Tesla's market capitalization has plunged from over $1.2 trillion to $530 billion in the past year.
Elon Musk's company has lost nearly a Berkshire Hathaway's worth of market value.
Tesla's $670 billion decline is roughly equivalent to three Disneys, four Nikes, or six Starbucks.
Tesla's market capitalization has plunged by close to $700 billion from its peak a year ago - more than the individual market value of all but a handful of America's public companies.
Shares of Elon Musk's automaker surged from a split-adjusted $30 at the start of 2020 to north of $400 last November, boosting Tesla's market cap from under $100 billion to over $1.2 trillion. However, it has tanked by almost 60% since then to $530 billion as of Monday's close.
Tesla's $670 billion drop in market value isn't far off the entire worth of Warren Buffett's Berkshire Hathaway ($685 billion). It comfortably exceeds the market caps of Johnson & Johnson ($460 billion), Exxon Mobil ($457 billion), and JPMorgan ($390 billion).
Moreover, Musk's electric-vehicle company has seen more than double the market cap of Home Depot ($324 billion), or the combined market caps of Coca-Cola ($268 billion) and PepsiCo ($255 billion) wiped off its market value.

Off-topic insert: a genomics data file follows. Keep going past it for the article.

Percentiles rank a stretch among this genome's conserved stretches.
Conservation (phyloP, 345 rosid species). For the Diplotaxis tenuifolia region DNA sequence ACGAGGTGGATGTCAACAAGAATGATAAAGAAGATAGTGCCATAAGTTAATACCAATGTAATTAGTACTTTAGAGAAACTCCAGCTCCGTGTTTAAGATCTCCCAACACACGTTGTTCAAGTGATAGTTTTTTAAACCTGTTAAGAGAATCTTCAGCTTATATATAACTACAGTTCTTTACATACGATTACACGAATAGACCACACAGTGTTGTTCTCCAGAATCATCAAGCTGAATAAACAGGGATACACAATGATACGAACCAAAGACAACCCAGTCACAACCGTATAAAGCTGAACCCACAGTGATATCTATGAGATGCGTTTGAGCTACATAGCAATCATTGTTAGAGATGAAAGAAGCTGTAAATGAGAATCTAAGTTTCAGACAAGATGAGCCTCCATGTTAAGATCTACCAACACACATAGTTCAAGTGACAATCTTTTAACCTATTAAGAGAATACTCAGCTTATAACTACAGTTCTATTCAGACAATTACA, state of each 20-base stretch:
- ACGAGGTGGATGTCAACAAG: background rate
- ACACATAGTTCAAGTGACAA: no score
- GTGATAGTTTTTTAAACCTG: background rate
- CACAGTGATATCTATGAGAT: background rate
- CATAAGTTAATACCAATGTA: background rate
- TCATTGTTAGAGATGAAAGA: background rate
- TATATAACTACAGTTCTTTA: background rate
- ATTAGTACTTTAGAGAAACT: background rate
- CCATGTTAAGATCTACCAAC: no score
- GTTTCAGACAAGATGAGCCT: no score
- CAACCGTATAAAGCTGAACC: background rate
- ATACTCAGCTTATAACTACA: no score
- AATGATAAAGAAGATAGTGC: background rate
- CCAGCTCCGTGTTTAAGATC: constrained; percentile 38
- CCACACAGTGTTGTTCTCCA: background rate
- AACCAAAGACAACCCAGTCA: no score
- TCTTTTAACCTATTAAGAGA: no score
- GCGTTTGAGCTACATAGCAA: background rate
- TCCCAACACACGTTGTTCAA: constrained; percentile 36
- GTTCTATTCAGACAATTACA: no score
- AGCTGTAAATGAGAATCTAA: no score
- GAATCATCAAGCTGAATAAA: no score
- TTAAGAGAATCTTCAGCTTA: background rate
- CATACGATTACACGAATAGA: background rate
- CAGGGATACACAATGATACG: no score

Even more strikingly, Tesla's market-cap slump is roughly equivalent to three McDonald's ($201 billion), Disneys ($178 billion), or Wells Fargos ($178 billion). It also equates to around four Nikes ($162 billion), five Netflixes ($127 billion), six Starbucks ($113 billion), seven PayPals ($92 billion), and 12 GMs or Fords ($56 billion each).
Why has Tesla stock tanked?
In the S&P 500, only Apple, Alphabet, Amazon, Microsoft, and Berkshire are worth more than the $670 billion that Tesla has shed in market value over the past year. The dramatic decline reflects a wider exodus from growth stocks, and concerns that Musk's overhaul of Twitter will be a costly distraction.
Investors have dumped high-flying stocks like Tesla in the face of red-hot inflation, rising interest rates, and a looming recession.
Musk's automaker promises to earn most of its profits in the future, but those dollars become less attractive when prices are soaring, savings accounts and bonds are offering larger and risk-free returns, and an economic downturn threatens to hammer corporate earnings and stock-market valuations.
Moreover, Musk recently purchased Twitter for $44 billion and is busy overhauling its features, laying off thousands of employees, and revamping its business model. He has cashed in billions of dollars' worth of Tesla stock to finance the venture already.
As a result, Tesla shareholders fear he could lose focus or sell more shares, either of which might pull down the automaker's stock price.
Tesla's striking drop in value has divided commentators so far. Bulls such as Ron Baron expect the stock to hit fresh highs in the next few years, while bears including Michael Burry of "The Big Short" have warned it could tumble further.
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